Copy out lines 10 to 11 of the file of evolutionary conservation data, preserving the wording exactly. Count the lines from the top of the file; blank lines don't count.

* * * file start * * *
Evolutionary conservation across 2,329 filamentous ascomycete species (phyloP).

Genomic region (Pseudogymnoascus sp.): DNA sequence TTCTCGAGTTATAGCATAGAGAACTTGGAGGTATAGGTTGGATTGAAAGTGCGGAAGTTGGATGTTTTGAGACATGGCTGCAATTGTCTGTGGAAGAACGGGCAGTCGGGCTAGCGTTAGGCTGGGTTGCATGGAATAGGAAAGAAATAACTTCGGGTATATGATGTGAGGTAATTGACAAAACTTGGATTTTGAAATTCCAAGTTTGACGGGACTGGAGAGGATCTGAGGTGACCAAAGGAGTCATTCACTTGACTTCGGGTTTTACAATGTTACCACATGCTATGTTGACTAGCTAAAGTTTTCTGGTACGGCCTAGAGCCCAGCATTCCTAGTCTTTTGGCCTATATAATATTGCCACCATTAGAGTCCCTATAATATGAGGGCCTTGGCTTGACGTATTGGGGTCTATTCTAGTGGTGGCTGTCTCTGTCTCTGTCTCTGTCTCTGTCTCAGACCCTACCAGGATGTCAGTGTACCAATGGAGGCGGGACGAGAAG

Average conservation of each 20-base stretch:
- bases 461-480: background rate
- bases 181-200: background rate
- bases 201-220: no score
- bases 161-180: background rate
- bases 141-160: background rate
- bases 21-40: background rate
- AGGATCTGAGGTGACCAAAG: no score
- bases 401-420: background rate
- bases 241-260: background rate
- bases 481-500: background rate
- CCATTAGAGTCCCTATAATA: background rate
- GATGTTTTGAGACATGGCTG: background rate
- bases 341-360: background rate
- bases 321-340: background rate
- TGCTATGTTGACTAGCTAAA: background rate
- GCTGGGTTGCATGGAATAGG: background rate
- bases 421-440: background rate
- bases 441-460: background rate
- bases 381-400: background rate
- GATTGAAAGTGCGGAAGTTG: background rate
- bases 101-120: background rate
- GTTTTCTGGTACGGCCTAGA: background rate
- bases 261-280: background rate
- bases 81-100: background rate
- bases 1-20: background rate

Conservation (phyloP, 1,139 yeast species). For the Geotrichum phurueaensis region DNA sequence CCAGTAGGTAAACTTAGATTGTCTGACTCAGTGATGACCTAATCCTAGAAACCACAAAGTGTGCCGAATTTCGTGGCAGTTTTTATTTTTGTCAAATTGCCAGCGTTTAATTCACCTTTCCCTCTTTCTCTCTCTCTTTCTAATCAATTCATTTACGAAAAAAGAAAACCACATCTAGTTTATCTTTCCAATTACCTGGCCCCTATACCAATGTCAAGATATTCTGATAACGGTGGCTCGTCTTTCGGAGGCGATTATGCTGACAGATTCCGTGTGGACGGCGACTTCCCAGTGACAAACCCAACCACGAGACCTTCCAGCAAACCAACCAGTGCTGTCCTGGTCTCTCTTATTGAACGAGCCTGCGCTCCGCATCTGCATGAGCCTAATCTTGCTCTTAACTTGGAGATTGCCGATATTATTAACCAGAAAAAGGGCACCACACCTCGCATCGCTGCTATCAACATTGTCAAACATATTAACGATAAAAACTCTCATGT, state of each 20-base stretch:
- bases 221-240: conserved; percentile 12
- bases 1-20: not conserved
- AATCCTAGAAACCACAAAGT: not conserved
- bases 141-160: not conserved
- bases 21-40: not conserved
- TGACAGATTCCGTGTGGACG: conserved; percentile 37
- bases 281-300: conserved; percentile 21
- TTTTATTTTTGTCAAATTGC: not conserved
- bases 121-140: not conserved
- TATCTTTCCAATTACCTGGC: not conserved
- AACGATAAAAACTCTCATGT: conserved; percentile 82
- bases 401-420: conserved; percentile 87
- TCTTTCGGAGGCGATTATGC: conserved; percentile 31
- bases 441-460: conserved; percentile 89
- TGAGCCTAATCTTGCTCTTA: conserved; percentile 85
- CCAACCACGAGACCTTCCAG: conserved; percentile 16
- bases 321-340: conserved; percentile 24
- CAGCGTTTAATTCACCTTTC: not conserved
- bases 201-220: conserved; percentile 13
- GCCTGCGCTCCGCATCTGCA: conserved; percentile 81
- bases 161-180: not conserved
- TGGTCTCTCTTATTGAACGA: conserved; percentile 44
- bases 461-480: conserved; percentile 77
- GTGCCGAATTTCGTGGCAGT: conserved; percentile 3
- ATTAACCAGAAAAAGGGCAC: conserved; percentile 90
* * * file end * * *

- AGGATCTGAGGTGACCAAAG: no score
- bases 401-420: background rate